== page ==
For those in the first group the "problem" is that, although '''/ʌ/''' is very similar to the Spanish vowel '''"a"''', it is in fact "much" shorter, while '''/æ/''' doesn't exist as such. Many of them have difficulty distinguishing between "hungry" and "angry". Others may think than "son" and "sun" are not homophones.
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==References==
 
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<references/> [[category:index]]
Those in the second group normally don't even know that '''/ʌ/''', the stressed vowel of "brother" is different form '''/ɒ/''', the one of "bother". Another difficulty is remembering that there are many common words with the letter "'''o'''" pronounced '''/ʌ/'''.
 
 
 
Since most translations into Latin American Spanish are made in Mexico, Psyduck (a Pokémon) is pronounced [ˈsaidok] even in Chile and Argentina. "Bubble Guppies" is translated in Argentina, and presumably Mexican children say [ˈbabḷ ˈgapis]. See [http://www.youtube.com/watch?v=pn3kF8_FNiQ Bubble Guppies Español Latino ¿Quien va a ser el malvado lobo feroz?]
 
 
 
To help students pronounce '''/æ/''' there are three schools of thought:
 
*Practising the Spanish '''"a"''' followed rapidly by the '''"e"''' (however this would result in a diphthong like the one in "eye"). 
 
*A better method would be trying to produce a sound in between Spanish '''"a"''' and Spanish '''"e"''' at the same time.
 
*The third alternative is to believe the ''Concise Oxford Dictionary'' (1966) that thinks /æ/ currently sounds [a] in Received Pronunciation. For a discussion see&nbsp;<ref>[http://www.yek.me.uk/ipadicts.html IPA vowel symbols for British English in dictionaries], Section 6. /a/ versus /ӕ/.</ref>. This would result in sounding /æ/ as Spanish "a" and practising /ʌ/ as a different vowel, midway between Spanish "o" and Spanish "a". This could be dubbed ''the Mexican approach'', as they are the biggest group who says ''"contri clob"''.
 
  
 
==See also==
 
==See also==
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*[[Pronunciation exercises: /ʌ/ vs /ɒ/]]
 
*[[Pronunciation exercises: /ʌ/ vs /ɒ/]]
  
==External links==
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*[http://www.bl.uk/learning/langlit/sounds/case-studies/received-pronunciation/vowel-sounds-rp/ British Library: Learning - Sounds Familiar?]
 
*[http://www.bl.uk/learning/langlit/sounds/case-studies/received-pronunciation/vowel-sounds-rp/ British Library: Learning - Sounds Familiar?]
  
[[Category:IPA phonetic symbols|Vowel /ʌ/]]
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[[category:iPA phonetic symbols|Vowel /ʌ/]]
[[Category:Vowel phonemes|ʌ]]
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[[category:vowel phonemes|ʌ]]

Latest revision as of 06:24, 13 May 2020

Some
dictionaries

ˈ ə

stutter /ˈstətər/

Standard
 

ʌ

stutter /ˈstʌtər/

In English, both in Received Pronunciation and in General American, the IPA phonetic symbol /ʌ/ corresponds to the monophthong vowel sound in words like "strut", "nut" and "bus".

When this sound is unstressed it sounds /ə/, and conversely, a stressed /ə/ (impossible in American English, very rare in Received Pronunciation) normally sounds /ʌ/; however for many speakers [ʌ] and [ə] are clearly different and any of them can be either stressed or unstressed.[1]

Since /ʌ/ always is stressed and /ə/ never is, in theory there is no confusion if only one symbol is used,[2] and some dictionaries follow that rule.[3][4] In this case /ˈstətər/ for "stutter" must be interpreted as [ˈstʌtər].

Common words[edit]

Some common words which practice the pronunciation of /ʌ/ include the following:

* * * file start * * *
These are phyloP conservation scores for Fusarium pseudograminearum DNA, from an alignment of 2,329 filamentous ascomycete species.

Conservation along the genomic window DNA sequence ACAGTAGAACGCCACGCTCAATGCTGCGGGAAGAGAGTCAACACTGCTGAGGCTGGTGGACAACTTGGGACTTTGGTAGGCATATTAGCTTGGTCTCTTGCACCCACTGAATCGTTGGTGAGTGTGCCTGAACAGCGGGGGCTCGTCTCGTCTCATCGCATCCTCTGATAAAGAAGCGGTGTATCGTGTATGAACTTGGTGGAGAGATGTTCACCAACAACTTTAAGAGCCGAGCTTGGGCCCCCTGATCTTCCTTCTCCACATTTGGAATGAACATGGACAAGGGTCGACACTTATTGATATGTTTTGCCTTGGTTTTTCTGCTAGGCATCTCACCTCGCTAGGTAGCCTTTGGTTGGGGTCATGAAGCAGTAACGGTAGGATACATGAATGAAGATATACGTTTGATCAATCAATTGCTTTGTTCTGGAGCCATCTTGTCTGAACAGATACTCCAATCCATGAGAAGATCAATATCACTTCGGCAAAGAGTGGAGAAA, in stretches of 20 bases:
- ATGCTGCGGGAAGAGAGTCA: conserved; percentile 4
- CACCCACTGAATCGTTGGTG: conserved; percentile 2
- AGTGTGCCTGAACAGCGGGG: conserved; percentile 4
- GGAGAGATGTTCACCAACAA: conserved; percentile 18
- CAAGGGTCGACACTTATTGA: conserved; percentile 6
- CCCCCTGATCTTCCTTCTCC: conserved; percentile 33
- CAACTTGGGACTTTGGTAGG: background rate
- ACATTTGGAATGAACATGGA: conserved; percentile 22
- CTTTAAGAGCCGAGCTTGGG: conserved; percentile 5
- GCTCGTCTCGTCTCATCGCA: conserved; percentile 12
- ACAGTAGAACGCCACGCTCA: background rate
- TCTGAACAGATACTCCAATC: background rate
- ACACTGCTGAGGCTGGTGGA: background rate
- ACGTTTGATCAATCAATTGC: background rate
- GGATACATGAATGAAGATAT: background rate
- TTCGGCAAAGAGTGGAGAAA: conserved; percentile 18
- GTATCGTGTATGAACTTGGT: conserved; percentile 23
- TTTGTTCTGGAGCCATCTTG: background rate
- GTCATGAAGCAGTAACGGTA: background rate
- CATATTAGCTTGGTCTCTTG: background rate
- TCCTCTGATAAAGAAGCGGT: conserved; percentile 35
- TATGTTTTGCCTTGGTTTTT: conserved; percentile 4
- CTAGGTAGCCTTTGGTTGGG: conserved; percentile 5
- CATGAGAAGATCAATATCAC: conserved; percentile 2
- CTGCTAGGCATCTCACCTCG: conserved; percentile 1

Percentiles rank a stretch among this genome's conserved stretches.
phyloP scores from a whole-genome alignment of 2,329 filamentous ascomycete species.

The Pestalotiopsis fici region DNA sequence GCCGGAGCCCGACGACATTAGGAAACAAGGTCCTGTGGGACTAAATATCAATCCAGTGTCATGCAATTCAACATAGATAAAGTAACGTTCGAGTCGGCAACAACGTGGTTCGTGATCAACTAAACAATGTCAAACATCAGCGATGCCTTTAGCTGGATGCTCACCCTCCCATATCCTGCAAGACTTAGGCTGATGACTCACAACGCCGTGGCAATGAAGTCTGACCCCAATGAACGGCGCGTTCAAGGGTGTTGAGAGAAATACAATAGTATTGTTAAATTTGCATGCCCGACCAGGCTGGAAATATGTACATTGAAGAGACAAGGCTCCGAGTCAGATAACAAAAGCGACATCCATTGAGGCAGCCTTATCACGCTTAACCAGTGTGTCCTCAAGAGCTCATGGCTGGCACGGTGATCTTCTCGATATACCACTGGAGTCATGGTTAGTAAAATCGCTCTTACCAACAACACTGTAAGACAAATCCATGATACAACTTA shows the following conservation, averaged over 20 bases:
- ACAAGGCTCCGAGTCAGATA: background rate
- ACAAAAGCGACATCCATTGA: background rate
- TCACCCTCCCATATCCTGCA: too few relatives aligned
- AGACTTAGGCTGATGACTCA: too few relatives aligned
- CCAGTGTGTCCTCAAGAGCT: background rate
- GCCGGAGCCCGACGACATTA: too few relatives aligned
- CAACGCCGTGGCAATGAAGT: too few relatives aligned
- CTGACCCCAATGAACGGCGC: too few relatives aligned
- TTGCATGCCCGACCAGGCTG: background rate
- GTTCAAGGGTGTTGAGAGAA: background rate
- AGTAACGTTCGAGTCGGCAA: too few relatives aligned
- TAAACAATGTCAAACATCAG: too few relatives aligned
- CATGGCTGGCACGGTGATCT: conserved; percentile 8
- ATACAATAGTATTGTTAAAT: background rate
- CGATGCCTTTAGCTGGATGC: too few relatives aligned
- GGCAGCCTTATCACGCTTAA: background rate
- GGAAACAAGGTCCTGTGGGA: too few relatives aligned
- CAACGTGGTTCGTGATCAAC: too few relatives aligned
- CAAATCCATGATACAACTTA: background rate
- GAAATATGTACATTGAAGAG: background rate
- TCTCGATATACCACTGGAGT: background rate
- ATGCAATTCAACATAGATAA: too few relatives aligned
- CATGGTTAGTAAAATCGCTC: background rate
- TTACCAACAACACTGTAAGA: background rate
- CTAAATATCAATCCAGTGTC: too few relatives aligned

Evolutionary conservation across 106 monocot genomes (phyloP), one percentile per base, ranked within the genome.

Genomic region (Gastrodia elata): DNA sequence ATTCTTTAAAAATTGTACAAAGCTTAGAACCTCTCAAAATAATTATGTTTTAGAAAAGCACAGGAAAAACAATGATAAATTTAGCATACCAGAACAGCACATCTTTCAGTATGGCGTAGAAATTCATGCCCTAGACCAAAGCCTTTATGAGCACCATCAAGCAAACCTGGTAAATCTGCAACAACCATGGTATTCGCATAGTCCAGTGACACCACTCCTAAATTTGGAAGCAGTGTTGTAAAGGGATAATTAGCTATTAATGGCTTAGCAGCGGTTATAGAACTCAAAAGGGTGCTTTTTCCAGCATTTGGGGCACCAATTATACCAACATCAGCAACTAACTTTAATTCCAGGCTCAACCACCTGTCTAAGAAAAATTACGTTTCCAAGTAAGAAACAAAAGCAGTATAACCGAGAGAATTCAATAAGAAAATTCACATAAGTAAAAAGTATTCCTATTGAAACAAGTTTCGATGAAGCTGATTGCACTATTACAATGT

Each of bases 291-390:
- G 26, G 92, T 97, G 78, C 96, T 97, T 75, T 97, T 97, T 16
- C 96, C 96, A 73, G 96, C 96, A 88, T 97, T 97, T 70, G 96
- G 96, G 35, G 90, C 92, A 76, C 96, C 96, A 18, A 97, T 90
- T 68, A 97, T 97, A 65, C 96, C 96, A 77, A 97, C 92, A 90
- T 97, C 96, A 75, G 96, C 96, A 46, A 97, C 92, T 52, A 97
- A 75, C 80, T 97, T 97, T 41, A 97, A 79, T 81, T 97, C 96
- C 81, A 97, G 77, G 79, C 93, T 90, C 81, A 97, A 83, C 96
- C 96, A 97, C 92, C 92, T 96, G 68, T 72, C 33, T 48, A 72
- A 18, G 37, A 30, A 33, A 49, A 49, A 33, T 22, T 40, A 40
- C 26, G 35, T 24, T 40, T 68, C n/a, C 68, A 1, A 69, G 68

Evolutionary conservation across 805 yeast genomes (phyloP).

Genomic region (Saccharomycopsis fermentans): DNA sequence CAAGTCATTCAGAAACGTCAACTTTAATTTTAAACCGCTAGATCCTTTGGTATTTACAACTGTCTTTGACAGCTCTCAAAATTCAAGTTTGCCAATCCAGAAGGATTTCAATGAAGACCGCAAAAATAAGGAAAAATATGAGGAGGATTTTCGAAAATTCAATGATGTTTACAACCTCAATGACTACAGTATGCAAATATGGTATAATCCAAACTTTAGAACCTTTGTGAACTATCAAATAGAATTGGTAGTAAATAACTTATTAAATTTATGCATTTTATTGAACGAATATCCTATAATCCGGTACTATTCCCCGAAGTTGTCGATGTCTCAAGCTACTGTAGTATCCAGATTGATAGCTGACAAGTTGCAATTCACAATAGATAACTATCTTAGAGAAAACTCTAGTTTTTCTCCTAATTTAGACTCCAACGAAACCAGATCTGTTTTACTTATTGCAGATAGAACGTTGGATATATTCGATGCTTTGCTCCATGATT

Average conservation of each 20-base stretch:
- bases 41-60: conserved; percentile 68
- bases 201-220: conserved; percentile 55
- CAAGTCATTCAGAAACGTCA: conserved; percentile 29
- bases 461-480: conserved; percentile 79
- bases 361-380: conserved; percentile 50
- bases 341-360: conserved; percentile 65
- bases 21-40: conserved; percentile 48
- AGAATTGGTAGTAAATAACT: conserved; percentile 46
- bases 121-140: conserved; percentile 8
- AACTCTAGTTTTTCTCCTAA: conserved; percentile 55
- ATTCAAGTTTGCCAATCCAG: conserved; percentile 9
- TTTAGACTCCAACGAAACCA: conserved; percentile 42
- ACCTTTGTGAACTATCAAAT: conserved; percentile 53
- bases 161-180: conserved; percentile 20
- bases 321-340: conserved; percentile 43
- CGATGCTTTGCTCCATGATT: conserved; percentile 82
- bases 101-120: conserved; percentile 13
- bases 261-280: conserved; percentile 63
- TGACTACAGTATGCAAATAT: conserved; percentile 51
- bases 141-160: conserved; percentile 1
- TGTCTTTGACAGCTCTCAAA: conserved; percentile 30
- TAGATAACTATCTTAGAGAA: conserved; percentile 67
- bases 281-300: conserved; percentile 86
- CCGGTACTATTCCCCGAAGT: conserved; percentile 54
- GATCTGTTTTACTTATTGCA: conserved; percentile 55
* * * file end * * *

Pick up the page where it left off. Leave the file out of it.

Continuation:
• with "u": bun - bus - but - butter - cut - fun - gun - luck - lunch - run - structure - summer - sun - Sunday - thunder - truck - tunnel - under - up - us
  • with "o":
O adjacent to "m": accomplishBrE - Colombia - come - comfort - comfortable /ˈkʌmftəbəl, ˈkʌmfərtəbəl/ - company - compass - mother - some - stomach
O adjacent to "m" and "n": among - Monday - money - mongrel - monk - monkey - month
O adjacent to "n": another - confrontation - done - front - honey - London - none - nothing - one /wʌn/ - once /wʌns/ - onion /ˈʌnjən/ - son - sponge - ton - tongue - tonne
O adjacent to "n" and "w": won - wonder - wonderful
O adjacent to "v": above - Coventry /ˈkʌvəntriː, ˈkɒvəntriː/ - cover - covet - discover - dove (bird) - glove - government - love - lover - oven - shovel - slovenly
Other: brother - colorAmE - colourBrE - dozen - other - thorough /ˈθʌrə,BrE ˈθɜːrəʊAmE/
  • with "ou": country - couple - cousin - double - southern - touch - trouble - young
  • homophones: none - nun; one - won; some - sum; son - sun;

Spelling anomalies[edit]

  • with "a": was /wʌz,AmE wɒz, wəz/ - wasn't /ˈwʌzənt,AmE ˈwɒzənt/ - what /wʌt,AmE wɒt, wət/
  • with "oe": does (verb) - doesn't
  • with "oo": blood - flood
with "ough": enough - rough - tough

/ʌ/ and /ɜː/[edit]

See IPA phoneme /ɜː/ — /ɜː/ and /ʌ/.

Variant pronunciations[edit]

  • accomplice /əˈkɑːmplɪsAmE, əˈkʌmplɪsBrE/[5]
  • from /frɒm,[6] frʌmAmE/
  • twenty /ˈtwɛntiː, ˈtwʌntiːAmE/[7]
  • what /wɒt, wʌtAmE/[8]
  • anybody /ˈeniːbɒdiː, ˈeniːbʌdiːAmE/
  • everybody /ˈevriːbɒdiː, ˈevriːbʌdiːAmE/
  • nobody /ˈnəʊbədiː, ˈnəʊbɒdiː,AmE ˈnəʊbʌdiːAmE/
  • somebody /ˈsʌmbədiː, ˈsʌmbɒdiː,AmE ˈsʌmbʌdiːAmE/

Anticipated pronunciation difficulties depending on L1[edit]

Preconceived ideas and other interferences from L1 obviously interfere in many cases with how students perceive - and pronounce - sounds/words in English. The following sections aims to point out some of the most typical difficulties teachers and students may encounter regarding pronunciation.

Spanish[edit]

Spelling is a big interference for Spanish speakers, and they may rhyme "null" with "full" and "pull": /nʌl, fʊl, pʊl/ pronounced [nul, ful, pul].

See Pronunciation exercises: /ʌ/ vs /æ/ § Spanish

References[edit]

  1. John Wells's phonetic blog, STRUT and commA, 13 July 2010.
  2. Geoff Lindsey, The British English vowel system, 8 March 2012.
  3. gdict, stutter /ˈstətər/
  4. Nice Definition, stutter /ˈstətər/
  5. Oxford Learner's Dictionaries, accomplice.
  6. Oxford Learner's Dictionaries, from.
  7. "twenty". Dictionary.com Unabridged. Random House, Inc.
  8. Oxford Learner's Dictionaries, what.

See also[edit]